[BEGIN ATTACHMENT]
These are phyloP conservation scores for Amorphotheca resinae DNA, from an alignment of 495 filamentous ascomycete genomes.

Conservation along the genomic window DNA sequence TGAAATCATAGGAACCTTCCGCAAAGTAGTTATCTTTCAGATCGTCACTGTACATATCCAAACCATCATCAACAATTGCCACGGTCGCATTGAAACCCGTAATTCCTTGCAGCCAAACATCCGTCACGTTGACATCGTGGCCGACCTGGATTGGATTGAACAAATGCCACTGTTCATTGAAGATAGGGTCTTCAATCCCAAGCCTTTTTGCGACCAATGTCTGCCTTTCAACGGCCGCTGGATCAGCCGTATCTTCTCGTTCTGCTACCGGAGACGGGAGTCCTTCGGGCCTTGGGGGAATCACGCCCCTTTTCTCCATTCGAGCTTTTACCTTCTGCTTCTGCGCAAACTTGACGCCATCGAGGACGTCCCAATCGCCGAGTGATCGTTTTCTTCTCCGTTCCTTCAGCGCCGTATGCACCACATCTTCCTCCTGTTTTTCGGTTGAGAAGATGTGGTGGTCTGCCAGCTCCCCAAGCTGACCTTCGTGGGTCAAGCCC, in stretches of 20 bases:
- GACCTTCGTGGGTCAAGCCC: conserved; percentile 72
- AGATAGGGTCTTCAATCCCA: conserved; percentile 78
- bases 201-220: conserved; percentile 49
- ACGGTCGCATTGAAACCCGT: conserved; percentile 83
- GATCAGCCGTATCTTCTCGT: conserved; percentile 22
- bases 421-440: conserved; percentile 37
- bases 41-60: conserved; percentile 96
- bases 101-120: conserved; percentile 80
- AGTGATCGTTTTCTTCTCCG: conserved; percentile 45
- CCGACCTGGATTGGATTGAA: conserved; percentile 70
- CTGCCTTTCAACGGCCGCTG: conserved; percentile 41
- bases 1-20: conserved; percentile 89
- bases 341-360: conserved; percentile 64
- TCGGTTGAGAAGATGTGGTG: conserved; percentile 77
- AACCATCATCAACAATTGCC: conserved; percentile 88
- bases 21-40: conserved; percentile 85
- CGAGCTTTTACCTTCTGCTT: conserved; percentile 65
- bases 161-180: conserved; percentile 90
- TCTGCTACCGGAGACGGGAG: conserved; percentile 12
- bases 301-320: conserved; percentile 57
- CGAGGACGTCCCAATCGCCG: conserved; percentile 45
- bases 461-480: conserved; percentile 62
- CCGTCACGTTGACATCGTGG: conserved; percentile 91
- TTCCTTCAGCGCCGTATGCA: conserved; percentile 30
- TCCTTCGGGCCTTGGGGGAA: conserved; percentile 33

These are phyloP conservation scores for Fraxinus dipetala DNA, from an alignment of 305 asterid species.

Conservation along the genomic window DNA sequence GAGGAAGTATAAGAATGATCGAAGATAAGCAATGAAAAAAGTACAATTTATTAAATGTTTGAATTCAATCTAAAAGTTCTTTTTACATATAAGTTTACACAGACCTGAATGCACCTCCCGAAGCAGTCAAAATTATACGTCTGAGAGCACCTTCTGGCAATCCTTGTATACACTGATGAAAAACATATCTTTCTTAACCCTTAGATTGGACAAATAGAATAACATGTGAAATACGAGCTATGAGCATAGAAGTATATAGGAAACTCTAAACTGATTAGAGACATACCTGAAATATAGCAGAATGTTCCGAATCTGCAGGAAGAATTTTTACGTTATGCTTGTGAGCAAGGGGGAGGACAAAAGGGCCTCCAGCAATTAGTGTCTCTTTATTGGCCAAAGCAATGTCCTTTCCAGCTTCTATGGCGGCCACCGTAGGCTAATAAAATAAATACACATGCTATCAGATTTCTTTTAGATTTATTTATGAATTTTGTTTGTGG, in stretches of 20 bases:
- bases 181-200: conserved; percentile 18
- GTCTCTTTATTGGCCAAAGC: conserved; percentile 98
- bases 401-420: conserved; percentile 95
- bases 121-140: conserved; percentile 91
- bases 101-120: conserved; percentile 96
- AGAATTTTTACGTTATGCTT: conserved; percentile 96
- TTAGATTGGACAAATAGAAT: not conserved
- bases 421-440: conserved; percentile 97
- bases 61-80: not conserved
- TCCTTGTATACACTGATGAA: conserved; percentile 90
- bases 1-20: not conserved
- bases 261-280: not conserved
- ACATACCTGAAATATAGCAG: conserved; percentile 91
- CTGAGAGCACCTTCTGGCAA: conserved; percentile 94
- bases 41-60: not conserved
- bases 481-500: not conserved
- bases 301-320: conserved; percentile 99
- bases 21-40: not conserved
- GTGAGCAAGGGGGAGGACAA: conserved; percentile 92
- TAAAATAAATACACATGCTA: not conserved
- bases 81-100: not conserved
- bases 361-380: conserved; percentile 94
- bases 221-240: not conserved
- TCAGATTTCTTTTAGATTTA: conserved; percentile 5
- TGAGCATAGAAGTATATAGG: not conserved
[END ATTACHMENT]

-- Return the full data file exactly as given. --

These are phyloP conservation scores for Amorphotheca resinae DNA, from an alignment of 495 filamentous ascomycete genomes.

Conservation along the genomic window DNA sequence TGAAATCATAGGAACCTTCCGCAAAGTAGTTATCTTTCAGATCGTCACTGTACATATCCAAACCATCATCAACAATTGCCACGGTCGCATTGAAACCCGTAATTCCTTGCAGCCAAACATCCGTCACGTTGACATCGTGGCCGACCTGGATTGGATTGAACAAATGCCACTGTTCATTGAAGATAGGGTCTTCAATCCCAAGCCTTTTTGCGACCAATGTCTGCCTTTCAACGGCCGCTGGATCAGCCGTATCTTCTCGTTCTGCTACCGGAGACGGGAGTCCTTCGGGCCTTGGGGGAATCACGCCCCTTTTCTCCATTCGAGCTTTTACCTTCTGCTTCTGCGCAAACTTGACGCCATCGAGGACGTCCCAATCGCCGAGTGATCGTTTTCTTCTCCGTTCCTTCAGCGCCGTATGCACCACATCTTCCTCCTGTTTTTCGGTTGAGAAGATGTGGTGGTCTGCCAGCTCCCCAAGCTGACCTTCGTGGGTCAAGCCC, in stretches of 20 bases:
- GACCTTCGTGGGTCAAGCCC: conserved; percentile 72
- AGATAGGGTCTTCAATCCCA: conserved; percentile 78
- bases 201-220: conserved; percentile 49
- ACGGTCGCATTGAAACCCGT: conserved; percentile 83
- GATCAGCCGTATCTTCTCGT: conserved; percentile 22
- bases 421-440: conserved; percentile 37
- bases 41-60: conserved; percentile 96
- bases 101-120: conserved; percentile 80
- AGTGATCGTTTTCTTCTCCG: conserved; percentile 45
- CCGACCTGGATTGGATTGAA: conserved; percentile 70
- CTGCCTTTCAACGGCCGCTG: conserved; percentile 41
- bases 1-20: conserved; percentile 89
- bases 341-360: conserved; percentile 64
- TCGGTTGAGAAGATGTGGTG: conserved; percentile 77
- AACCATCATCAACAATTGCC: conserved; percentile 88
- bases 21-40: conserved; percentile 85
- CGAGCTTTTACCTTCTGCTT: conserved; percentile 65
- bases 161-180: conserved; percentile 90
- TCTGCTACCGGAGACGGGAG: conserved; percentile 12
- bases 301-320: conserved; percentile 57
- CGAGGACGTCCCAATCGCCG: conserved; percentile 45
- bases 461-480: conserved; percentile 62
- CCGTCACGTTGACATCGTGG: conserved; percentile 91
- TTCCTTCAGCGCCGTATGCA: conserved; percentile 30
- TCCTTCGGGCCTTGGGGGAA: conserved; percentile 33

These are phyloP conservation scores for Fraxinus dipetala DNA, from an alignment of 305 asterid species.

Conservation along the genomic window DNA sequence GAGGAAGTATAAGAATGATCGAAGATAAGCAATGAAAAAAGTACAATTTATTAAATGTTTGAATTCAATCTAAAAGTTCTTTTTACATATAAGTTTACACAGACCTGAATGCACCTCCCGAAGCAGTCAAAATTATACGTCTGAGAGCACCTTCTGGCAATCCTTGTATACACTGATGAAAAACATATCTTTCTTAACCCTTAGATTGGACAAATAGAATAACATGTGAAATACGAGCTATGAGCATAGAAGTATATAGGAAACTCTAAACTGATTAGAGACATACCTGAAATATAGCAGAATGTTCCGAATCTGCAGGAAGAATTTTTACGTTATGCTTGTGAGCAAGGGGGAGGACAAAAGGGCCTCCAGCAATTAGTGTCTCTTTATTGGCCAAAGCAATGTCCTTTCCAGCTTCTATGGCGGCCACCGTAGGCTAATAAAATAAATACACATGCTATCAGATTTCTTTTAGATTTATTTATGAATTTTGTTTGTGG, in stretches of 20 bases:
- bases 181-200: conserved; percentile 18
- GTCTCTTTATTGGCCAAAGC: conserved; percentile 98
- bases 401-420: conserved; percentile 95
- bases 121-140: conserved; percentile 91
- bases 101-120: conserved; percentile 96
- AGAATTTTTACGTTATGCTT: conserved; percentile 96
- TTAGATTGGACAAATAGAAT: not conserved
- bases 421-440: conserved; percentile 97
- bases 61-80: not conserved
- TCCTTGTATACACTGATGAA: conserved; percentile 90
- bases 1-20: not conserved
- bases 261-280: not conserved
- ACATACCTGAAATATAGCAG: conserved; percentile 91
- CTGAGAGCACCTTCTGGCAA: conserved; percentile 94
- bases 41-60: not conserved
- bases 481-500: not conserved
- bases 301-320: conserved; percentile 99
- bases 21-40: not conserved
- GTGAGCAAGGGGGAGGACAA: conserved; percentile 92
- TAAAATAAATACACATGCTA: not conserved
- bases 81-100: not conserved
- bases 361-380: conserved; percentile 94
- bases 221-240: not conserved
- TCAGATTTCTTTTAGATTTA: conserved; percentile 5
- TGAGCATAGAAGTATATAGG: not conserved